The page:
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A ‘double-edged sword’ - the reduction of soil available phosphorus by increases in atmospheric CO2 TEXT SIZE: A A A
While people are in deep concern on how to provide more food for a future world with more population and also more damages from climate changes, scientists view CO2 fertilization effect as a ‘silver lining’ that could provide a solution for the grand challenge of future global food security.


This hope, however, is conditioned upon some factors, including sufficient nutrients supplies to support crops. Such as phosphorus (P), which is one of the must-have nutrients.


Dr. WANG Yu and Prof. ZHU Chunwu from Institute of Soil Science of the Chinese Academy of Sciences based on two unique long-term (15 and 9 years) rice FACE experiments, found however, elevated CO2 (eCO2) decreased soil available P by more than 20%. FACE stands for the Free Air CO2 Enrichment, the primary technology scientists used to elevate the concentration of atmospheric CO2 and examine the responses of biosphere. It is not cheap, and it is not easy to maintain, making decade-long FACE experiments rare and precious worldwide.


The study was published in Nature Geoscience on Jan.19. It was the first decade-long study on phosphorus in rice paddy fields under elevated CO2. Through systematic examination of possible processes and multiple soil, plant, microbial, and geochemical indicators, the cumulative and progressive lock-up of P in plant-unavailable organic forms as soil organic P or removal through harvest was regarded as the major mechanism that shifted P availability through time, despite the acceleration of biological, biochemical and chemical transfers of P into available forms under eCO2.


Fig. 1 Conceptual model illustrating the effects of eCO2 on soil P pools in paddy soils in short-term (a) and long-term (b)



Could we compensate for CO2-induced phosphorus reductions and remove the constraints on the CO2 fertilization effect, at least for the nutrient-related issues, simply by adding fertilizers? Every coin has two sides. Historical excessive P fertilization to maximize crop production has led to the accumulation of soil P in some regions, such as Europe, North America, and southeastern Asia. Accumulated soil P is easy to loss to water bodies through surface and subsurface runoff, leaching and erosion, can result in eutrophication.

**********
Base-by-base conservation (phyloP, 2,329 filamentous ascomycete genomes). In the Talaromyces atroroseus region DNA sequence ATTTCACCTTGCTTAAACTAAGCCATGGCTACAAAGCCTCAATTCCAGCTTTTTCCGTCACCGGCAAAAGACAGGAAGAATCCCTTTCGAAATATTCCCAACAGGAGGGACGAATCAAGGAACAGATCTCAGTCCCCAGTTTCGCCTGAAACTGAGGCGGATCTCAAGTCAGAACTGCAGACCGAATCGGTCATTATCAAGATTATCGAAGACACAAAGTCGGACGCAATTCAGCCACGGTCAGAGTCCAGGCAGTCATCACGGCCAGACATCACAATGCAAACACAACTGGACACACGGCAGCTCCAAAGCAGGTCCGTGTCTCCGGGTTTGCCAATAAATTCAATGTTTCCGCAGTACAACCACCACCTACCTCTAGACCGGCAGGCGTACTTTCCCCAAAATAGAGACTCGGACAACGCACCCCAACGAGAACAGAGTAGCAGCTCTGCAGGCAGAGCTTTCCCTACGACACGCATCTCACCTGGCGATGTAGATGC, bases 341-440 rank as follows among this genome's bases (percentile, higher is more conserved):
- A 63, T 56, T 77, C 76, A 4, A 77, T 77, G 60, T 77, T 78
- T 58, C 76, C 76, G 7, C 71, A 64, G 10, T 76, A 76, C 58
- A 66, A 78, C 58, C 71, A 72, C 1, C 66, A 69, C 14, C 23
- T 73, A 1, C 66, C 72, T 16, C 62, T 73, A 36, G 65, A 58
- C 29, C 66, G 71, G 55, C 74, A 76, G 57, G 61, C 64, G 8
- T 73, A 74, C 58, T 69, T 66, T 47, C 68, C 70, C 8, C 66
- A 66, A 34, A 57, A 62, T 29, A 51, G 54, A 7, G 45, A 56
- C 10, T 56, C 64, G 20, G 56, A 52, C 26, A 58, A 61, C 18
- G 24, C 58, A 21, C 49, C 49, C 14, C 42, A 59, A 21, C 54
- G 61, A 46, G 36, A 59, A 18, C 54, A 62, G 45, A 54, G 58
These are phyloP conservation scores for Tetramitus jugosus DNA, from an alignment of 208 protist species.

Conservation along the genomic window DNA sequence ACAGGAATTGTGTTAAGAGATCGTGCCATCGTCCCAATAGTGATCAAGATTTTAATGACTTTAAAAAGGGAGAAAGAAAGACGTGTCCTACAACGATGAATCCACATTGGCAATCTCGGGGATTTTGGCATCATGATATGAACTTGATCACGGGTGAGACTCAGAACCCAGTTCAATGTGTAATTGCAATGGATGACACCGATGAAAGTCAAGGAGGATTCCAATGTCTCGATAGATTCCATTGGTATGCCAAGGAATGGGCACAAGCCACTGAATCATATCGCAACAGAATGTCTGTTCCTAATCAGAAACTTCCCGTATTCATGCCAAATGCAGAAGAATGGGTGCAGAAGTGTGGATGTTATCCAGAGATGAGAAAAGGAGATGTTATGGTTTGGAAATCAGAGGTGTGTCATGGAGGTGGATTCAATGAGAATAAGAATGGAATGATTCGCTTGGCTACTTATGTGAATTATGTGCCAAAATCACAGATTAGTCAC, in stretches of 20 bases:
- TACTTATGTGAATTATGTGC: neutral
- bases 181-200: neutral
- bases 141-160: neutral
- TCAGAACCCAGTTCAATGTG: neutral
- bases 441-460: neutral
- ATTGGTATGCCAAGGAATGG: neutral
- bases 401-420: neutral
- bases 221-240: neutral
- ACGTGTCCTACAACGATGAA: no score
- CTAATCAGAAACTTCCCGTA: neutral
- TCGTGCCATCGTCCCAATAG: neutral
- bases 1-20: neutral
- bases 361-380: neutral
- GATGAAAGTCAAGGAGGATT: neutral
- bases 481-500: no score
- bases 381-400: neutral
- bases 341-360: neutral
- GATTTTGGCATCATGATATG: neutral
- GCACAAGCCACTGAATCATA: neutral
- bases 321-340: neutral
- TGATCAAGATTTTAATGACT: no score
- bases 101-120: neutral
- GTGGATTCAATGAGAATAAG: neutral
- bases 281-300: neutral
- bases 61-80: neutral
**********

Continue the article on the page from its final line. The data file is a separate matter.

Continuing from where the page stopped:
In addition, not every place could get fertilizer P resources as they want. Chemical P fertilizer is produced from rock phosphate, which is an unrenewable and unevenly distributed resources. Morocco and Western Sahara have around 70% of the world's total phosphate reserves and many countries rely on imports for their P fertilizers. In regions without increased P fertilizers supply, or with highly weathered soils that strongly bind the added P fertilizer, prolonged P deficit could limit yields, which may be exacerbated under future continuously increasing levels of atmospheric CO2 and global changes. This is not the first time we are nervous of P shortage. During the 2007-2008 global food crisis, phosphate rock and fertilizer demand increased by 400% within a 14-month period, and we still remember the strong socioeconomic instability associated with phosphorus.

 This study is possible only through the world unique long-term experiments, not only reconcile the dispute on multiple speculations on plausible P availability trajectories, but also emphasize the urgency in establishing sound P management planning and strategies factoring in future global changes. It projected a larger risk of rice yield reduction especially in low-income countries under future eCO2 without compensatory additional P fertilizer inputs, a situation that place poor countries under more adverse conditions and further widen the economic inequality due to CO2 emissions and the impacts on geochemical processes.  



 Fig. 2 Changes in rice yield reduction and potential P pollution risks due to eCO2

This research is a multiple country collaborative work. The authors come from Institute of Soil Science (Chinese Academy of Sciences), CSIRO Oceans and Atmosphere, Nanjing University, Institute of Urban Environment (Chinese Academy of Sciences), University of Alberta, Cornell University, Université Paris-Saclay, CSIC (Global Ecology Unit CREAF-CSIC-UAB), CREAF (Cerdanyola del Vallès), Adaptive Cropping Systems Laboratory (U. S. Department of Agriculture, Agricultural Research Service), Swift Current Research and Development Centre (Agriculture and Agri-Food Canada), North Carolina State University, Nanjing Institute of Environmental Sciences (Ministry of Ecology and Environment), and Auburn University.